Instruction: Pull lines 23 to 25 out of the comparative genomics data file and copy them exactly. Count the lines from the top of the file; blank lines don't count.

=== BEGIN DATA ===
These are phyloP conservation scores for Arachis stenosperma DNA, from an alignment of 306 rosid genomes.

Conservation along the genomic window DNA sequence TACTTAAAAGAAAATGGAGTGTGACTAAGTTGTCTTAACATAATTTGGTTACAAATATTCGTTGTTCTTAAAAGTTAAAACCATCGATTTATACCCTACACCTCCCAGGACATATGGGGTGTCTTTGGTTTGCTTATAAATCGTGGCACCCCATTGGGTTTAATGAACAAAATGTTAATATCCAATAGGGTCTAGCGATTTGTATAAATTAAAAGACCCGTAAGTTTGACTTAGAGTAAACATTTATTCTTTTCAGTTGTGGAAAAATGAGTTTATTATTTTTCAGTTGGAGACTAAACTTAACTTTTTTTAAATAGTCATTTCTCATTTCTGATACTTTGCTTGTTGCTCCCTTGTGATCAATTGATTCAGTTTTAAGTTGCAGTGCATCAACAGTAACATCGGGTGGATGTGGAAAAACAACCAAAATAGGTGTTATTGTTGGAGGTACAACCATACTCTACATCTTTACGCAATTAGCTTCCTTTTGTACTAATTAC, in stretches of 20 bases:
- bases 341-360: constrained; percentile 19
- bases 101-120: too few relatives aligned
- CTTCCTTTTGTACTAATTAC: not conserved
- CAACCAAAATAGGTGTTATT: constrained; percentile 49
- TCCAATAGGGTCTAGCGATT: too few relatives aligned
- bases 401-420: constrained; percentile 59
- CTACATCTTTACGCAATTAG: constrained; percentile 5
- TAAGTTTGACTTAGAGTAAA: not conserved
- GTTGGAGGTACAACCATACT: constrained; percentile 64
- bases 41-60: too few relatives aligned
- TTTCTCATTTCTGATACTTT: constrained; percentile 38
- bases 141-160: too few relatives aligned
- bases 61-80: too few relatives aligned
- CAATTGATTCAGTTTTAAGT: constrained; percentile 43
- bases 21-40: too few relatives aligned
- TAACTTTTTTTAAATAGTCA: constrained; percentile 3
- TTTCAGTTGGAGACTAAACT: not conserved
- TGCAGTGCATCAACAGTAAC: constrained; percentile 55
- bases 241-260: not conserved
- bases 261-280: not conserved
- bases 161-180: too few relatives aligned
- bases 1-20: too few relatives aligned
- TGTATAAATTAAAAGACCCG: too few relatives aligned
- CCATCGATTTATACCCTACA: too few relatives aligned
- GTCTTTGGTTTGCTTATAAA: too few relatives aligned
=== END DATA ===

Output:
- bases 161-180: too few relatives aligned
- bases 1-20: too few relatives aligned
- TGTATAAATTAAAAGACCCG: too few relatives aligned